My family moved Oct. 2, 1986, to Scottsdale, Arizona. We lived in a home in what was then the north edge of town, somewhere between Shea Boulevard and Cactus Road, just west of 92nd Street. My comics collection at the time fit in one long box.
Of course, the first thing I did was consult the phone book for a nearby comics shop, finding several listings but none nearby. The first one I found and the closest was Fog Hollow Comics, located at 3215 E. Thunderbird Road, almost nine miles away. (Thanks to the AZFandom.org folks for recalling its name!) It’s still today an 18 minute drive, without traffic, each way, from our old address. So it wasn’t convenient, but at least it was a place I could make it to once my perception of what’s too far away to drive to adjusted to Arizona standards.
At the time, there were no freeways in the area. Phoenix and Scottsdale were massively spread out areas with nary a two-story building in sight. It was, truly, a city built more for cars to live in than people. And being on the edge of Scottsdale made pretty much everything you wanted to do, aside from going to the grocery, a trip of 10 or more miles on surface streets with lights that never synched up except to ensure you hit every single one in red.
Nonetheless, with two younger sisters and two working parents, my drivers license made sure I was kept busy dropping off or picking up somebody around the entire north quarter of Phoenix in a yellow 1972 Volkswagen Super Beetle. Thank god it had a tape player. It did not have AC. That deficit’s seriousness would not make itself fully known, however, until the following spring and summer. Either way, it was a lot of time spent in the car.
At the time, I was buying pretty much only Marvel comics. I knew exactly which ones were coming out each week, thanks to Marvel Age Magazine, and I had them on subscription at Fog Hollow — my first pull file. Money was tight, so I’d calculate the exact cover price minus the discount plus the sales tax to ensure I could pay for my comics before making that drive. More than once I paid for my weekly haul to the penny.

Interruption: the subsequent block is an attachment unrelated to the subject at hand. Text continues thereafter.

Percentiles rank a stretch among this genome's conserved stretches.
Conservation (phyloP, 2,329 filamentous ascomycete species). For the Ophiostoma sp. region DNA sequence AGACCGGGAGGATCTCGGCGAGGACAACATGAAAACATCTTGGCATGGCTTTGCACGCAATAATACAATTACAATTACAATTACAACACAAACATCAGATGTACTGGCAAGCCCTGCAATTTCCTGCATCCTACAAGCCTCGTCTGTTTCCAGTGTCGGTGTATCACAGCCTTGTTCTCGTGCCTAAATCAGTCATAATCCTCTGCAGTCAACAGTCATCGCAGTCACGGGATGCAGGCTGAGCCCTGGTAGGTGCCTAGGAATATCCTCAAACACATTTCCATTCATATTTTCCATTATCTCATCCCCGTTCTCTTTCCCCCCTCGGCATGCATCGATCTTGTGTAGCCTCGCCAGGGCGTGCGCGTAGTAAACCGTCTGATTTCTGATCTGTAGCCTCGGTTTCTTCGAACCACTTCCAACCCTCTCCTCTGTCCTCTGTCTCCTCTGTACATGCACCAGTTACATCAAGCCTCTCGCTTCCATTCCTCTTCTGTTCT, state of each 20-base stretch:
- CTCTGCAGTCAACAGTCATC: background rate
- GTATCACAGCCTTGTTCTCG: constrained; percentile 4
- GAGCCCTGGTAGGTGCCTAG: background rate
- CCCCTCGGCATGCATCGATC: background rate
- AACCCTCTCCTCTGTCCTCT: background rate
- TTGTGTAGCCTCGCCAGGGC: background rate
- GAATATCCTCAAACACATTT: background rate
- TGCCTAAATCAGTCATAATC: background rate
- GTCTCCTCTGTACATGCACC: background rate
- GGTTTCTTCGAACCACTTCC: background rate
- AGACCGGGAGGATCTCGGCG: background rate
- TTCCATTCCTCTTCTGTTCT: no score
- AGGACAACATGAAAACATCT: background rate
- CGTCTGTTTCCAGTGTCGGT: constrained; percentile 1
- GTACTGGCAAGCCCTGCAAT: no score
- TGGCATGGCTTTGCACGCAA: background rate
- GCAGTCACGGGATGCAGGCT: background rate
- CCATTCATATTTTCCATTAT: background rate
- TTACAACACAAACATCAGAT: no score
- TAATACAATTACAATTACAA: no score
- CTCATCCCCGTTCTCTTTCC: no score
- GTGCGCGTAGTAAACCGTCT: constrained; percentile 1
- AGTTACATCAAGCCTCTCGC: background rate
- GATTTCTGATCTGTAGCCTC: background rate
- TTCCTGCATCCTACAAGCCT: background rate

Fog Hollow was located in a strip mall suite and, unlike many comics shops, had large windows on two sides of the space and was therefore bright and open and inviting. There was the usual back-issue bin in the center, with new releases on racks around the edge. Under the back-issue bin, behind a small door, was where the subscriber books were kept.
I remember on my first visit finding at least two comics that eluded me in Edmonton and really shouldn’t have: X-Men #192 and Power Pack #27. The former I just never could find in any of the back issue bins at the shops I frequented despite being only a couple years old and all the issues around it being easy to find. Power Pack #27 was part of the Mutant Massacre storyline and had sold out instantly in Edmonton, but was still racked in the new comics when I rolled in to Fog Hollow. That made me happy, and I was a steady customer of the shop through the summer of 1987, when it closed.
I remember stopping in on Friday afternoons to pick up my books. (New comic-book days on Wednesday were not a thing at that time — at least not one I was aware of.) I’d take home the comics I was reading at the time — from memory, standard Marvel stuff, such as X-Men, The New Mutants, Alpha Flight, The Amazing Spider-Man, Classic X-Men, X-Factor, Marvel Saga, The Official Handbook of the Marvel Universe, The ‘Nam, Strikeforce: Morituri, Power Pack, some New Universe titles and Cloak & Dagger — and would spend most of the evening after dinner reading, re-reading, admiring and thinking about the new books. I didn’t have anything else to do, really.